It was April 6, 1917, and the United States was going to war. Nine war stories, plus three summary boxes, filled The Washington Post's front page. Headlines then were the length of television sound bites now.

At the top on the left, under the banner headline reprinted above, was this one: Wilson Likely to Sign the Resolution This Afternoon, Bringing Conflict Officially With Germany. And under that, a play-by-play of action by congressional leaders: Exciting Scenes Mark the Session, the Galleries Cheering and Hissing -- Flood Declares Prussianism Must Be Crushed -- La Follette, as Spectator, Smiles -- Kitchin Announces Opposition -- Mann Backs Wilson -- Heflin and Burnett Near to Blows -- "Uncle Joe" Gets Ovation as He Up- holds President.

In the middle were these three: War Finance Plan Calls for Billions . . . American Steamer Is Sunk Unwarned . . . Germans Deal Hard Blows Near Rheims.

And on the right: Youths From 19 to 25 to Be Drafted And Trained in Two Yearly Increments of 500,000 Each.

Those days things still took their time. It wasn't until June 28, 1917, that The Post reported the French cheering "wildly" as American troops finally arrived in Europe. Pershing's Expeditionary Force of Regulars and Marines Lands Without the Loss of a Man. "News of the safe arrival of the troops sent a new thrill through Washington," the story said.

Word of the troops' "first real battle" didn't come until November 5, 1917: Germans Raid Trench, Kill 3, Wound 5, Take 12 U.S. Men Prisoners.

World War I continued until November 11, 1918. Nearly 5 million Americans served, and 116,708 died. They called it the war to end war. Japan Declares War

Against U.S. Hawaii Attacked Without Warning With Heavy Loss

Monday, December 8, 1941: "The United States of America and the Empire of Japan are at war," the day's lead report began. "The conflict that Adolf Hitler started on September 1, 1939, has now truly become a death struggle of world-wide proportions." Other headlines told the story: Joint Session Will Get War Message Today . . . Japan Lied 'Infamously,' Hull Says . . . Jap Attack Under Way For 2 Weeks . . . Partial Blackout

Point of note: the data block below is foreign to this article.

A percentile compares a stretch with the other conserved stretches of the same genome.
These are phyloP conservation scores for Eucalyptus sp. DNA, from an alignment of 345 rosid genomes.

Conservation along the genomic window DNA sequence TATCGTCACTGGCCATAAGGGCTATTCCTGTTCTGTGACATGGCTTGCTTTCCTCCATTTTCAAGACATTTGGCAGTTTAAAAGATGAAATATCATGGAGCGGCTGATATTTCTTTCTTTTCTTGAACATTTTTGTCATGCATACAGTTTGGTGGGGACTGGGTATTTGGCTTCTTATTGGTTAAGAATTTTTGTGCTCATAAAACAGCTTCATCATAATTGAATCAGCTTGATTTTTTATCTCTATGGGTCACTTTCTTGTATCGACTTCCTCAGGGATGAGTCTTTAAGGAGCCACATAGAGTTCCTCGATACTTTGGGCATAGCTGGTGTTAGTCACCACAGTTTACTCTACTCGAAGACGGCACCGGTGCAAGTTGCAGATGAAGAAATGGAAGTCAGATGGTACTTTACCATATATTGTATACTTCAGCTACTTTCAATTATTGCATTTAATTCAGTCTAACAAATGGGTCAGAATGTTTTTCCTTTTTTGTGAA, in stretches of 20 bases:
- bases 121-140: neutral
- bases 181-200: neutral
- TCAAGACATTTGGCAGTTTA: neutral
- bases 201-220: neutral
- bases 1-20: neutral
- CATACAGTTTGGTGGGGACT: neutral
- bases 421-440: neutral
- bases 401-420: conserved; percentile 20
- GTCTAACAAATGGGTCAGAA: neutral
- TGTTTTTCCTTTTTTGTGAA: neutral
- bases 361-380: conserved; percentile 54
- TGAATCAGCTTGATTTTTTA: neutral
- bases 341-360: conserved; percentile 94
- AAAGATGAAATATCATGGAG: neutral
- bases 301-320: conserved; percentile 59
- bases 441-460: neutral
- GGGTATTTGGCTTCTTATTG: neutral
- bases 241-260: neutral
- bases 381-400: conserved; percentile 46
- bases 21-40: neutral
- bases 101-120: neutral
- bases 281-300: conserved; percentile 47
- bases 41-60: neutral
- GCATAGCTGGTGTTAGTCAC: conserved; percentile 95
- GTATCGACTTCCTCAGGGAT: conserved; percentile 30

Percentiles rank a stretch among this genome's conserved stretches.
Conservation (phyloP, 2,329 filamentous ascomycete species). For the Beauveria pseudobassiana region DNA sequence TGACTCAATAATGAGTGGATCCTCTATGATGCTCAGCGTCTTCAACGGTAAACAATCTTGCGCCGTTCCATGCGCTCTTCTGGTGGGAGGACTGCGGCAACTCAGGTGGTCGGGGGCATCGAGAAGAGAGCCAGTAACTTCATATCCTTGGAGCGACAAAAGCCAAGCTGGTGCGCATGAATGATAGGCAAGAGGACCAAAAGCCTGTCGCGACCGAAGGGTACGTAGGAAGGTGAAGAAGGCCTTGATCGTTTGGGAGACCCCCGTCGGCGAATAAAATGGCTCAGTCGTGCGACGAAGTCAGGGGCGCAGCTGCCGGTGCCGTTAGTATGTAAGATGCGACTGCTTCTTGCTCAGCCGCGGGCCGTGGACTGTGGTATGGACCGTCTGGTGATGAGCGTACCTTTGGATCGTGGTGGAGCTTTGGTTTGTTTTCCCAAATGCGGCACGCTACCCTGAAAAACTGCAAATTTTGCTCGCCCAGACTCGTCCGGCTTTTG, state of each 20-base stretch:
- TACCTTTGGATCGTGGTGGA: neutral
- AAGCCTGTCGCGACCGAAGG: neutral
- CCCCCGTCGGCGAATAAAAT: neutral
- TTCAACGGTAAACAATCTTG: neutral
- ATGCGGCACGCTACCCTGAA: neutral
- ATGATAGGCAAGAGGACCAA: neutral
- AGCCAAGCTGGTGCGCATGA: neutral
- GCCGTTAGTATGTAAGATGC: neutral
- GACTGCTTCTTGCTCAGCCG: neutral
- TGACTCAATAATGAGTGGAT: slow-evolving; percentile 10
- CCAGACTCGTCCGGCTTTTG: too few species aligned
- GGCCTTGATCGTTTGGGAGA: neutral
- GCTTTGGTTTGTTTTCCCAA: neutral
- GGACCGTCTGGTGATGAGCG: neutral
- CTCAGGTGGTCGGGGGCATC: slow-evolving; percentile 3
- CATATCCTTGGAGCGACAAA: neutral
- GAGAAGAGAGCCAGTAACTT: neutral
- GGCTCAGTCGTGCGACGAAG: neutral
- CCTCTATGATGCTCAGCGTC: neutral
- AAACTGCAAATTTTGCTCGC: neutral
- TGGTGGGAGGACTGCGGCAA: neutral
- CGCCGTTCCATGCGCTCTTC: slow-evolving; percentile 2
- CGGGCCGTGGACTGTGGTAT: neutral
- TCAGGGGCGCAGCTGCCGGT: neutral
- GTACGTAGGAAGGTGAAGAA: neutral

Ordered Here as Precaution.

Tuesday's headlines seemed inevitable: President Signs Declaration of War on Japan . . . Calm Congress Accepts Challenge With but One Dissenting Vote . . . Gigantic Production Effort to Double Arms


"Victory is our one and only objective and everything else is subordinate to it," the Supply Priorities and Allocations Board announced.

Life sped up. Reality set in. Wednesday: Roosevelt Tells Nation of First 'Serious Setback' But Denies Japs Have Won Naval Supremacy. Friday: U.S. at War With Reich and Italy . . . D.C. to Hear Scream of Raid Sirens Today in First

Test. Saturday: New War Tax Hearings Set for Jan. 15.

On Page 3 was this news:

"Ensign Robert Sinclair Booth, jr., first Washington young man to lay down his life in this war, died 'the way he would have wanted to die, in the service of his country.' His father and mother said this about their only son last night, and remembered that 'he always loved the sea,' where in the last year he 'spent the happiest year of his life.' Their son, 26, was an officer in the Naval Reserve on active duty."

The victory didn't come until August 14, 1945. More than 16 million Americans fought in World War II; 407,316 died. South Korea Invaded by Reds From North; War Reported Declared By Communists

Sunday, June 25, 1950: A bulletin announced that the United States had requested an immediate meeting of the United Nations Security Council. By Wednesday the front page was chronicling the council's call for U.N. members "to help South Korea stop the Communist invasion," and this news: "U.S. Planes Attack."

On Friday, June 29, 1950, The Post reported, "With a firm voice and a calm manner, Truman . . . stoutly affirmed that the American action was a move in favor of peace. It was a police action as contemplated under the United Nations. And, the President said, measuring his words: 'We are not

at war.' "

Nearly 6 million fought, and 54,246 died. By the time it was over -- July 27, 1953 -- everyone called it the Korean War. Congress Backs LBJ On SE Asia President Hails Action As Proof of Unity in U.S.

Sunday, August 8, 1964: "Congress yesterday voted overwhelming approval of President Johnson's decision to take all necessary measures, including the use of armed force, to repel any attack on United States forces in Southeast Asia."

The vote was 416 to 0 in the House, 88 to 2 in the Senate. "The . . . response came less than three days after North Vietnamese PT boats made their second attack on U.S. destroyers in the Gulf of Tonkin, and President Johnson ordered swift retaliation," the paper reported.

There were three stories about Vietnam on the front page that day. But it wasn't the only issue deemed important. In fact, six other stories got front billing, including this one: Second Set of Twins in 16 Months Is Born to Rhesus Monkey Here.

Of course, there had already been scores of headlines about U.S. soldiers in Vietnam by August 1964. There were thousands to come over the next 8 1/2 years. The Vietnam peace pacts were finally signed January 27, 1973, and the last U.S. troops left March 29. By then, 8.7 million Americans had served; 58,151 had died. U.S., Allies Launch Massive Air War Against

Targets in Iraq and Kuwait

Bombing Raids Hit Missile Sites, Nuclear and Chemical Plants . . . Jets Roar Off in Darkness At Start of 'Desert Storm' . . . D.C. Area Stops in Its Tracks . . . Residents Transfixed as Dread Gives

Way to Tears, Patriotism.

It was Thursday, January 17, 1991.